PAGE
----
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1 of 1 people found the following review helpful
4.0 out of 5 stars In my pocket March 17 2007
Format:Audio CD
Air can be relied on to stick to a signature sound -- lush and dreamlike -- and still be able to wedge in a bit of new material.

In the case of "Pocket Symphony," they stick pretty much to the same formula as their previous release, "Talkie Walkie" -- sweet, slightly symphonic electropop that sounds like something to dream to Yeah, same ol'. Yet somehow that does't interfere with the enjoyability of this pretty, satiny music.

It opens with a hollow tapping and a soft acoustic riff melted into a piano melody. By the time the soft waves of synth kick in, the little melody is quietly hypnotic, as it expands into a shimmering little piano-synth epic... only to coil back up into its piano melody and hollow drumming.

That's "Space Maker," and it's only the warmup for the remaining songs. Air trips softly through a series of songs that are mainly gentle electropop, but with a few classical flourishes sprinkled throughout it. Piano, strings and a bit of horn all make their way into the music.

And they manage a few odd twists, which break the music out of its somnolent sound, and keep it from sounding monotonous -- rippling piano laced with twinkly synth, twisty synthpop, glitchy balladry, and an acoustic ballad or two with some soft keyboard. They even have the spare, twangy Asian-inspired sound of "One Hell of a Party."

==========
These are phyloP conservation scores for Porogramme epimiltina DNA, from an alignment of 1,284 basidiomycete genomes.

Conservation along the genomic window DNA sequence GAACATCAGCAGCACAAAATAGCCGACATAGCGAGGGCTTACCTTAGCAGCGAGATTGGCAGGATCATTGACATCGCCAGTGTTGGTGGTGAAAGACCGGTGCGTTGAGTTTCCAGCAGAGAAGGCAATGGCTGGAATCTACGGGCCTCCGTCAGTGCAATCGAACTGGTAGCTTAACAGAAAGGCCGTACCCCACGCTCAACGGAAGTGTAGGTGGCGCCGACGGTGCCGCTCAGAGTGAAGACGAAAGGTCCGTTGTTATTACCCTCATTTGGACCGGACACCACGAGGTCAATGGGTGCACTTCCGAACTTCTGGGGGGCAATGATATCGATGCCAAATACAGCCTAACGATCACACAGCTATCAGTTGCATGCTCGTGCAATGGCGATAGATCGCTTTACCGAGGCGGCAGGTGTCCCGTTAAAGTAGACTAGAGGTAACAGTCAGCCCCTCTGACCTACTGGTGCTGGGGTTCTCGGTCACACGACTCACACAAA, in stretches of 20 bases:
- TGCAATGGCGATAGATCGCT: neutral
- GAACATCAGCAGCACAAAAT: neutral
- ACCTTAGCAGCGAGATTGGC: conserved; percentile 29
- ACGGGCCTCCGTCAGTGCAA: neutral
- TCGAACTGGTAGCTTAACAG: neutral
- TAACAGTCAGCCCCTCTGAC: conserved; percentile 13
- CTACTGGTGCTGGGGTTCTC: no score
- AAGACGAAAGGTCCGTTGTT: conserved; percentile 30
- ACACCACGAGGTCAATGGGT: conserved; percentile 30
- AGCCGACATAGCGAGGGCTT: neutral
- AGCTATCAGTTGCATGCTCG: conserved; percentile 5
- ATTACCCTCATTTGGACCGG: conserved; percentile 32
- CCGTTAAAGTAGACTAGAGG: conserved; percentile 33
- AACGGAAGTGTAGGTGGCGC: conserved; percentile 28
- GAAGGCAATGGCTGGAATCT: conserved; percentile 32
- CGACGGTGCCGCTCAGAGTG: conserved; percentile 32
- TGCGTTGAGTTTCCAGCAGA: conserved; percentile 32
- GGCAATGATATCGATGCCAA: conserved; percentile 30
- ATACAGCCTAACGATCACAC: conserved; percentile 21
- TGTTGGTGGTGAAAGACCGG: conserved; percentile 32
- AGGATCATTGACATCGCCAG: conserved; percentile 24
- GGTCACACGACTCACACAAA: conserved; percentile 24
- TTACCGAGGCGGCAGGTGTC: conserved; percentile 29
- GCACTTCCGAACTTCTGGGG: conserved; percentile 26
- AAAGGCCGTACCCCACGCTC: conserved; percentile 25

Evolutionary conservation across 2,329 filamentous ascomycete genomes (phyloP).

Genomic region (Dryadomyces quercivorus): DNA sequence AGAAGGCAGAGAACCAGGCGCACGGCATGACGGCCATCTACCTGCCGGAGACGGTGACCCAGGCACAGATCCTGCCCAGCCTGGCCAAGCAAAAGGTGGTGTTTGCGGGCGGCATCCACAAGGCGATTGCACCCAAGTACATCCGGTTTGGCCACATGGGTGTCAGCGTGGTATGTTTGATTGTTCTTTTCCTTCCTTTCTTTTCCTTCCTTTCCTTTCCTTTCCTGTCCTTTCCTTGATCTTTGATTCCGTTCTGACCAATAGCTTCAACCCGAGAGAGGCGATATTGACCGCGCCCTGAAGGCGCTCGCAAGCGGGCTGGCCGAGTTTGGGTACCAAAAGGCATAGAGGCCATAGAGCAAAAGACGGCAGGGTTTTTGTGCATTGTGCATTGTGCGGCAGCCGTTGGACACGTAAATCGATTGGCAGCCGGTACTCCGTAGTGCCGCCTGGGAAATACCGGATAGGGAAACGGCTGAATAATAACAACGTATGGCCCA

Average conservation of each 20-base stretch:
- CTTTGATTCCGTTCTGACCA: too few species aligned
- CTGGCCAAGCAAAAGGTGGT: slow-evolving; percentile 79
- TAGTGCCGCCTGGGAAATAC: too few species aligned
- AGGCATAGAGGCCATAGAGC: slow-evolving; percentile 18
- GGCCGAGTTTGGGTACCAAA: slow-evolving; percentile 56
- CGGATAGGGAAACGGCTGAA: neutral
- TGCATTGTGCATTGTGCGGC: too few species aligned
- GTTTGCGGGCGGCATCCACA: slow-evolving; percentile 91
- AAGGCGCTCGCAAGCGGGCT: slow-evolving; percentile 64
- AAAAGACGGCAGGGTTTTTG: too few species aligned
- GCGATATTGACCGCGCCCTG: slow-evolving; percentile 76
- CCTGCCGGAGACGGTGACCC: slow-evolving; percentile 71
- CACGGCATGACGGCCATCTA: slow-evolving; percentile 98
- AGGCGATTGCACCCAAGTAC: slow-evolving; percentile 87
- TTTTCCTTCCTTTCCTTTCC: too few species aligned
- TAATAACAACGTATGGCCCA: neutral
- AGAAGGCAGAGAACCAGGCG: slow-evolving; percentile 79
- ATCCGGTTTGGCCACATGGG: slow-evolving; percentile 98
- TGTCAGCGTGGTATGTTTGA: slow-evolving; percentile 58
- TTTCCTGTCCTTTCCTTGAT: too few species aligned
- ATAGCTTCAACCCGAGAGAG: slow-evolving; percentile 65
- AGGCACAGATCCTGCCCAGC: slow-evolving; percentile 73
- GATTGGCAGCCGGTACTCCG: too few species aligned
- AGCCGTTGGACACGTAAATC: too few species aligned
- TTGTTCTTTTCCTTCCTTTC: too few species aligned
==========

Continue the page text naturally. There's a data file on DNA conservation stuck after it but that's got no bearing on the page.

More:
Basically, "Pocket Symphony" has Air's trademark sound, which hasn't change substantially since the less soothing electronics of "10,000hz Legend," but they can spice it up with some unexpected twists and new sounds. Not a huge surprise, but very beautiful and soothing nonetheless.

The music itself is a shimmering weave of instrumentation and synth.
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Most Helpful Customer Reviews on Amazon.com (beta)
Amazon.com: 3.7 out of 5 stars  52 reviews
9 of 9 people found the following review helpful